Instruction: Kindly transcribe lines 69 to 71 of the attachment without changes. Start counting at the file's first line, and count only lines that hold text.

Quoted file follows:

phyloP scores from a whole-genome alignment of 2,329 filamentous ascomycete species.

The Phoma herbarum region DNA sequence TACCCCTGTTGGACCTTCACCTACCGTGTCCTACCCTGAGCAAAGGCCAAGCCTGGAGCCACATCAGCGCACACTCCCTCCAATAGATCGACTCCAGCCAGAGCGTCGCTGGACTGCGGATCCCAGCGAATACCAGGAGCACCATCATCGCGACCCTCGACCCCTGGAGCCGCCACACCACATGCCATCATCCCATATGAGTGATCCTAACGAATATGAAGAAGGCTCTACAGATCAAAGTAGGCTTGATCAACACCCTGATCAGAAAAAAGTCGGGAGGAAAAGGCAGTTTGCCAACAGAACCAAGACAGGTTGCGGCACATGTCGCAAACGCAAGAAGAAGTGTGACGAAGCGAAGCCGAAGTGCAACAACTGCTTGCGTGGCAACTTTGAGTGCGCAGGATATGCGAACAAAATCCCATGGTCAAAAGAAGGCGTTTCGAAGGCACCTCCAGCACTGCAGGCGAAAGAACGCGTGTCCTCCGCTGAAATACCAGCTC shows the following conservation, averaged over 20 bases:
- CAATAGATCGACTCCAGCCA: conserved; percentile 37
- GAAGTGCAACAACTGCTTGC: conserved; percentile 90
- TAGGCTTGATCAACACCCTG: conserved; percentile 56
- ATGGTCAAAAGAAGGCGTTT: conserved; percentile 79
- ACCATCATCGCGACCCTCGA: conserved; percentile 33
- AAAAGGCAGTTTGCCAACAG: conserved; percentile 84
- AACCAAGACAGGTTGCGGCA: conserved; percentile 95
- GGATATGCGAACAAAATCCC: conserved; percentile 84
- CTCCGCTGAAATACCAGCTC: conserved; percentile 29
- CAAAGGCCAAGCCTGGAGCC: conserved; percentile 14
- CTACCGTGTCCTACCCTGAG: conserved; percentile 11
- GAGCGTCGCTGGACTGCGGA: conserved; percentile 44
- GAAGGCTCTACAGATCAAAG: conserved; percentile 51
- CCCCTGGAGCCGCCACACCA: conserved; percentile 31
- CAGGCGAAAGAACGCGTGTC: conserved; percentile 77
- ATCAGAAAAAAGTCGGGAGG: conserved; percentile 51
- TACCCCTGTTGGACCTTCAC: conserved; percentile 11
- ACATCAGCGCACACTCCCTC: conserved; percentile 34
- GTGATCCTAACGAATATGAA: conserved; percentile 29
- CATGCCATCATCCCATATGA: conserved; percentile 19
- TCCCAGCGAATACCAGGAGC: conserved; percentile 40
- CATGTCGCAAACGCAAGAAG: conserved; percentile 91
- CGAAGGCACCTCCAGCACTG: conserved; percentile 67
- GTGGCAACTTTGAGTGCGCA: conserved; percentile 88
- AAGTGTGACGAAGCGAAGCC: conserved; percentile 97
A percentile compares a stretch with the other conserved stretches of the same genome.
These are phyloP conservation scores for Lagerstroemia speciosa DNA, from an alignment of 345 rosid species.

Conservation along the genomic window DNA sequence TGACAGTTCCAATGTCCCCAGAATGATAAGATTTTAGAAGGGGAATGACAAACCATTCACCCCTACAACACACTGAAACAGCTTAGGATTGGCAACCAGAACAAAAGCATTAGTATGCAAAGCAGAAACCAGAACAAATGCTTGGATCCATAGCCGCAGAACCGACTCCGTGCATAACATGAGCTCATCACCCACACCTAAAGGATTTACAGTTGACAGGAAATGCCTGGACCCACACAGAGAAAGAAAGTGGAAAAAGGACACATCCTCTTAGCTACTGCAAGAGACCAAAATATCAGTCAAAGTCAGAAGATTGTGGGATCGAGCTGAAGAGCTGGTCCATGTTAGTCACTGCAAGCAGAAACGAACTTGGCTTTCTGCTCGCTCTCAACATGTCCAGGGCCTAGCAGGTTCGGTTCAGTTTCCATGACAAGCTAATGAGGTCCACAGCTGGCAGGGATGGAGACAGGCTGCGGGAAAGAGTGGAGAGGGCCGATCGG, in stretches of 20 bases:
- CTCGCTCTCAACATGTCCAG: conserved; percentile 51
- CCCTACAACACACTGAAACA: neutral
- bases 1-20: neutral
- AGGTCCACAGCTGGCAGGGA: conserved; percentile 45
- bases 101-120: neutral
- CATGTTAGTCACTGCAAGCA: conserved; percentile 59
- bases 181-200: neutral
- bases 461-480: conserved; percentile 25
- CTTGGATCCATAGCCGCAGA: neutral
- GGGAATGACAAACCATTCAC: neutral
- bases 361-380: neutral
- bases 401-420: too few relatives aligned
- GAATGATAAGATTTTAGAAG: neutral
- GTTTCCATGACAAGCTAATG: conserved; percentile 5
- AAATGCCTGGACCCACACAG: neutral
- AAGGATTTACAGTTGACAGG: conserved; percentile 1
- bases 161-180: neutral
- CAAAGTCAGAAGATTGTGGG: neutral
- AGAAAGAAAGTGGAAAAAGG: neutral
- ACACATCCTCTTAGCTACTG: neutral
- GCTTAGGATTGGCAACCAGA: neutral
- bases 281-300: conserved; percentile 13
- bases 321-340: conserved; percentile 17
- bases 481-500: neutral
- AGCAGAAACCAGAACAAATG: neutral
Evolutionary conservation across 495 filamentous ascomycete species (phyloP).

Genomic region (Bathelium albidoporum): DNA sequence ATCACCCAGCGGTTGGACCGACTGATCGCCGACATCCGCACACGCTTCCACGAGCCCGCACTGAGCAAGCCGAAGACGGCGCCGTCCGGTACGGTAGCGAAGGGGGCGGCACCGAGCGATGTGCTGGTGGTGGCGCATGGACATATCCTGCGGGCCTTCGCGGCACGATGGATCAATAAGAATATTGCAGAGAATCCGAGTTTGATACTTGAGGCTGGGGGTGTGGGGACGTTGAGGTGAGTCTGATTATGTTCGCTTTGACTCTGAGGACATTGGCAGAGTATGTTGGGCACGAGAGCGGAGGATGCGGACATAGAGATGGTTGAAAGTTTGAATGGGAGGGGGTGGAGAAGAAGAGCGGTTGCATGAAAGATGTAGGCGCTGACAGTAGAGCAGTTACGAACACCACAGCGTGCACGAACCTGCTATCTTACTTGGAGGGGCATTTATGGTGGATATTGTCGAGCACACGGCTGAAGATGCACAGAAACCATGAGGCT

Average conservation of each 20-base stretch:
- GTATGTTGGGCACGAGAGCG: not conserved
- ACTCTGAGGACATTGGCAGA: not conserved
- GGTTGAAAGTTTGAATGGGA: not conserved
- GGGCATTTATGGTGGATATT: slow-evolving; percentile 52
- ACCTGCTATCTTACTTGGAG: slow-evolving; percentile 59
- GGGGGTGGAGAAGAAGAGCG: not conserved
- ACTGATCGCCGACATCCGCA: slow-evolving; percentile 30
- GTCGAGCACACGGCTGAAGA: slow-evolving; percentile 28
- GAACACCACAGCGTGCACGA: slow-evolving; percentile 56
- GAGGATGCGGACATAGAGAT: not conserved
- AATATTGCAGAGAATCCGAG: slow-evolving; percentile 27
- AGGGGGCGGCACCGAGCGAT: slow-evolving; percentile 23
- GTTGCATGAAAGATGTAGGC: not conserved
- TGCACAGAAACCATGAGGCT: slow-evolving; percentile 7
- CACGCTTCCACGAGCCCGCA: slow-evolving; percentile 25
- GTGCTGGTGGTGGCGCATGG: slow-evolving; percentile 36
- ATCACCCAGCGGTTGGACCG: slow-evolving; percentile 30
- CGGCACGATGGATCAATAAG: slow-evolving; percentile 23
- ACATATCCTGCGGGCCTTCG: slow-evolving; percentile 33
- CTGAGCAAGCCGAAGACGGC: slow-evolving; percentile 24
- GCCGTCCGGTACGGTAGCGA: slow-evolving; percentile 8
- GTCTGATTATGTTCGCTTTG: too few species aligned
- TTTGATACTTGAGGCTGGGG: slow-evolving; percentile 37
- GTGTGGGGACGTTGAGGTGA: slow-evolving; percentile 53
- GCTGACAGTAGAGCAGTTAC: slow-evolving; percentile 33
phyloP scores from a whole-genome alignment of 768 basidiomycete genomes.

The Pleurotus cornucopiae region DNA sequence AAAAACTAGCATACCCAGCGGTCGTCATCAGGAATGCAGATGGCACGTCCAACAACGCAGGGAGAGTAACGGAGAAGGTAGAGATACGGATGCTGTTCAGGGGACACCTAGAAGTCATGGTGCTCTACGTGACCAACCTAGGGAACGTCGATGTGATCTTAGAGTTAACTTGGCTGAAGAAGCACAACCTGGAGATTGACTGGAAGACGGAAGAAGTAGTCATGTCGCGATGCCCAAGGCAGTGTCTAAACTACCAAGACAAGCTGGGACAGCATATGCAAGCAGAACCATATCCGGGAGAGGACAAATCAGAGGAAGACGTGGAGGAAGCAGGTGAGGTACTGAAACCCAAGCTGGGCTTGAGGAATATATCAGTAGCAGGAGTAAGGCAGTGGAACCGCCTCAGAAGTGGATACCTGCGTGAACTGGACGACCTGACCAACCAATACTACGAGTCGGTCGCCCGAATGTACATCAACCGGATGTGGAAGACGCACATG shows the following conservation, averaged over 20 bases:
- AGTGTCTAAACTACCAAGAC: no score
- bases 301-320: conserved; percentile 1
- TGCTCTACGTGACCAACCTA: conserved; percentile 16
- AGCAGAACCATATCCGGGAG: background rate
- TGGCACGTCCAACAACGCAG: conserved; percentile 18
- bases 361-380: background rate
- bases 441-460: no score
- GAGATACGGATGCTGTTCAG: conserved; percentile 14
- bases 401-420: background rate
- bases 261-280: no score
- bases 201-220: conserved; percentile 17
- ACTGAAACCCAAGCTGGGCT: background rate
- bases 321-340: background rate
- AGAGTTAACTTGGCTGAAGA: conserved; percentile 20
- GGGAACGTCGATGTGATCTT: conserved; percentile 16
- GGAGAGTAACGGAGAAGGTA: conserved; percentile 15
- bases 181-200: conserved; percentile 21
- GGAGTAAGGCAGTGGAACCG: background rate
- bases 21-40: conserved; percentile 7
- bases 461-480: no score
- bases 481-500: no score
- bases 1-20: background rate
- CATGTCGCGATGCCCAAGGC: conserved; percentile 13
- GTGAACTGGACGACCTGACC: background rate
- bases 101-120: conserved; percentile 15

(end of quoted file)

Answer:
- AATATTGCAGAGAATCCGAG: slow-evolving; percentile 27
- AGGGGGCGGCACCGAGCGAT: slow-evolving; percentile 23
- GTTGCATGAAAGATGTAGGC: not conserved